You’ve got a GCSE in English, you use English every day, so why are you struggling so much with writing your website content?
Answer: because it’s blooming hard.
I have a BA in English, an MA in professional writing and I taught writing at uni for five years. I’ve written for global clients for donkey’s years, and I know the science behind why one word or sentence works and another doesn’t — and there are still days I have to check, question and research until I find the phrase I want.
Why is writing so hard?
Until recently, most students left school with a niggling recollection that a verb was an ‘action’ word … or it could be a naming word. For forty years, the British education system avoided grammar teaching for the masses because it ‘stifled creativity’; the Literacy Strategy of the early 2000s required grammar-based standalone starter lessons that were not very effective because most teachers knew the rules little more than the pupils, so writing standards slipped.
The result is a nation of adults who muddle fundamentals in their writing.
In our digital world, the written word increasingly represents non-writers. People without a writing background have to rely on weak writing skills to communicate, when they should be as confident in their writing as they are with their speaking.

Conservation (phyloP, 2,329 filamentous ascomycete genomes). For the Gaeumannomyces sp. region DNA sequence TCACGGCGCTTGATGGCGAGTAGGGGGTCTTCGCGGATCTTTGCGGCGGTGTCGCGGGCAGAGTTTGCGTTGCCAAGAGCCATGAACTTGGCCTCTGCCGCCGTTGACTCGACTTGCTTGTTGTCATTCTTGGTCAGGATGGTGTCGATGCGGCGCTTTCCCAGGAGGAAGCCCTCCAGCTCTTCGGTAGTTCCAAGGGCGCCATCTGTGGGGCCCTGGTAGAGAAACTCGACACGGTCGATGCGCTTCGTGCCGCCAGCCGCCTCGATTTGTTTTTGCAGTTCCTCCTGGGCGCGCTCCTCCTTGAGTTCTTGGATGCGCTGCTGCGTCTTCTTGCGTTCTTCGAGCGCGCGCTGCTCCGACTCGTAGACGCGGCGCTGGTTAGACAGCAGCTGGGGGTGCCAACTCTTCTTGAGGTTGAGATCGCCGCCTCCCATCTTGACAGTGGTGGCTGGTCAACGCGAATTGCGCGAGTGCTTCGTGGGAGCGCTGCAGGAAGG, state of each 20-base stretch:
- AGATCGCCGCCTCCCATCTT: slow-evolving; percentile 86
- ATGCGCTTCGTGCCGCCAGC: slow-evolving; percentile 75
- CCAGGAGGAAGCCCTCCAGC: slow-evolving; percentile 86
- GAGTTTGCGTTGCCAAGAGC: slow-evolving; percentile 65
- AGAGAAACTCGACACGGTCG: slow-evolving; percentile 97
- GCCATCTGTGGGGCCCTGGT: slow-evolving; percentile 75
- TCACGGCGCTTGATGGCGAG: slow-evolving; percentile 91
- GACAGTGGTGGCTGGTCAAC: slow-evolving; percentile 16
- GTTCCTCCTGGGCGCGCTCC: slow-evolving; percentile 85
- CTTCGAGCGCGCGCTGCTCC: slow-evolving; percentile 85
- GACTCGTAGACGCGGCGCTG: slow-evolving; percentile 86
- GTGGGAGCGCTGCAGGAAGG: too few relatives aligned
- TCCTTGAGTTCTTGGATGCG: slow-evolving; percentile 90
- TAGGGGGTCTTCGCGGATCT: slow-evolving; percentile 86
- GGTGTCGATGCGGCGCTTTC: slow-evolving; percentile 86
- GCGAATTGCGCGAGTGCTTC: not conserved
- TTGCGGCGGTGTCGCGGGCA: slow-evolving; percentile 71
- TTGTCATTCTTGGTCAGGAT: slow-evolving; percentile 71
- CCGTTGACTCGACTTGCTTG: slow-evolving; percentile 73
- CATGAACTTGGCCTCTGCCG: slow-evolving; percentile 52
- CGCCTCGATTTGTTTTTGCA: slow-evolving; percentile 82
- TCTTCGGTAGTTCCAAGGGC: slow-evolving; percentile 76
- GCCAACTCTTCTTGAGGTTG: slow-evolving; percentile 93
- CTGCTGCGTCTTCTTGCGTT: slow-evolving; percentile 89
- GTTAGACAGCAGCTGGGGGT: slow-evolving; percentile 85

Since the success of Eats Shoots and Leaves (2003), the popular writing and grammar usage market has been growing steadily. Eats Shoots and Leaves by Lynne Truss ranks as 41st ‘biggest selling book’ of all time (just below The Gruffalo at 40).
It seems people care about writing, but beyond going back to uni or school, how on earth do you improve your skills?
You could buy one of the oodles of pop-grammar books out there (I wrote one about American punctuation — out soon), or you could hop on a course designed specifically for people who need to feel more confident about writing their website — like mine. Ta daa!